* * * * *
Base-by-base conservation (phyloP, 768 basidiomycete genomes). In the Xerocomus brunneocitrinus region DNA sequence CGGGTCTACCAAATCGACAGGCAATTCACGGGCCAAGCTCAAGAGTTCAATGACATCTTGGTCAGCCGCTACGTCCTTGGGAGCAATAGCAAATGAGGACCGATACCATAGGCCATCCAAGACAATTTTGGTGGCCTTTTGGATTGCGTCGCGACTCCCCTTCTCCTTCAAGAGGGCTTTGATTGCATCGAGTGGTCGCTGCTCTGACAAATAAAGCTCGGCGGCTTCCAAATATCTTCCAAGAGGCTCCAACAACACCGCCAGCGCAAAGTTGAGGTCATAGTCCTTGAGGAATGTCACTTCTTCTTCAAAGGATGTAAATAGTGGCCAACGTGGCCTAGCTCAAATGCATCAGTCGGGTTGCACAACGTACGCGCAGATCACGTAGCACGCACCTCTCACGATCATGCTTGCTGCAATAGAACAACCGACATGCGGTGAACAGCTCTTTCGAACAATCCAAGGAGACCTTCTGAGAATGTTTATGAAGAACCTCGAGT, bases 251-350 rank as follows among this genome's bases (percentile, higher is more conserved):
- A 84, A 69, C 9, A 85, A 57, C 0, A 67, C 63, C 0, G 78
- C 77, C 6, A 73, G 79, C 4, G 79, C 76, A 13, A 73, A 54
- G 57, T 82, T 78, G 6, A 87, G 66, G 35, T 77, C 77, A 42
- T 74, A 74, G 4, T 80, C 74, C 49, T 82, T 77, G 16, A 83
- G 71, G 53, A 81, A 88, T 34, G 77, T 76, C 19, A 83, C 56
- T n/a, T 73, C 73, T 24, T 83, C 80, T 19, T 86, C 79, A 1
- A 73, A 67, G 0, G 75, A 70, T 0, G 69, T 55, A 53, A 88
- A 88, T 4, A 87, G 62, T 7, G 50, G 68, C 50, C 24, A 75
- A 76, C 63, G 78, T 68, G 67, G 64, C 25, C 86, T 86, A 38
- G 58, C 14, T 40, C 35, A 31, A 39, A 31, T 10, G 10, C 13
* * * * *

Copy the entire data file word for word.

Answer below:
Base-by-base conservation (phyloP, 768 basidiomycete genomes). In the Xerocomus brunneocitrinus region DNA sequence CGGGTCTACCAAATCGACAGGCAATTCACGGGCCAAGCTCAAGAGTTCAATGACATCTTGGTCAGCCGCTACGTCCTTGGGAGCAATAGCAAATGAGGACCGATACCATAGGCCATCCAAGACAATTTTGGTGGCCTTTTGGATTGCGTCGCGACTCCCCTTCTCCTTCAAGAGGGCTTTGATTGCATCGAGTGGTCGCTGCTCTGACAAATAAAGCTCGGCGGCTTCCAAATATCTTCCAAGAGGCTCCAACAACACCGCCAGCGCAAAGTTGAGGTCATAGTCCTTGAGGAATGTCACTTCTTCTTCAAAGGATGTAAATAGTGGCCAACGTGGCCTAGCTCAAATGCATCAGTCGGGTTGCACAACGTACGCGCAGATCACGTAGCACGCACCTCTCACGATCATGCTTGCTGCAATAGAACAACCGACATGCGGTGAACAGCTCTTTCGAACAATCCAAGGAGACCTTCTGAGAATGTTTATGAAGAACCTCGAGT, bases 251-350 rank as follows among this genome's bases (percentile, higher is more conserved):
- A 84, A 69, C 9, A 85, A 57, C 0, A 67, C 63, C 0, G 78
- C 77, C 6, A 73, G 79, C 4, G 79, C 76, A 13, A 73, A 54
- G 57, T 82, T 78, G 6, A 87, G 66, G 35, T 77, C 77, A 42
- T 74, A 74, G 4, T 80, C 74, C 49, T 82, T 77, G 16, A 83
- G 71, G 53, A 81, A 88, T 34, G 77, T 76, C 19, A 83, C 56
- T n/a, T 73, C 73, T 24, T 83, C 80, T 19, T 86, C 79, A 1
- A 73, A 67, G 0, G 75, A 70, T 0, G 69, T 55, A 53, A 88
- A 88, T 4, A 87, G 62, T 7, G 50, G 68, C 50, C 24, A 75
- A 76, C 63, G 78, T 68, G 67, G 64, C 25, C 86, T 86, A 38
- G 58, C 14, T 40, C 35, A 31, A 39, A 31, T 10, G 10, C 13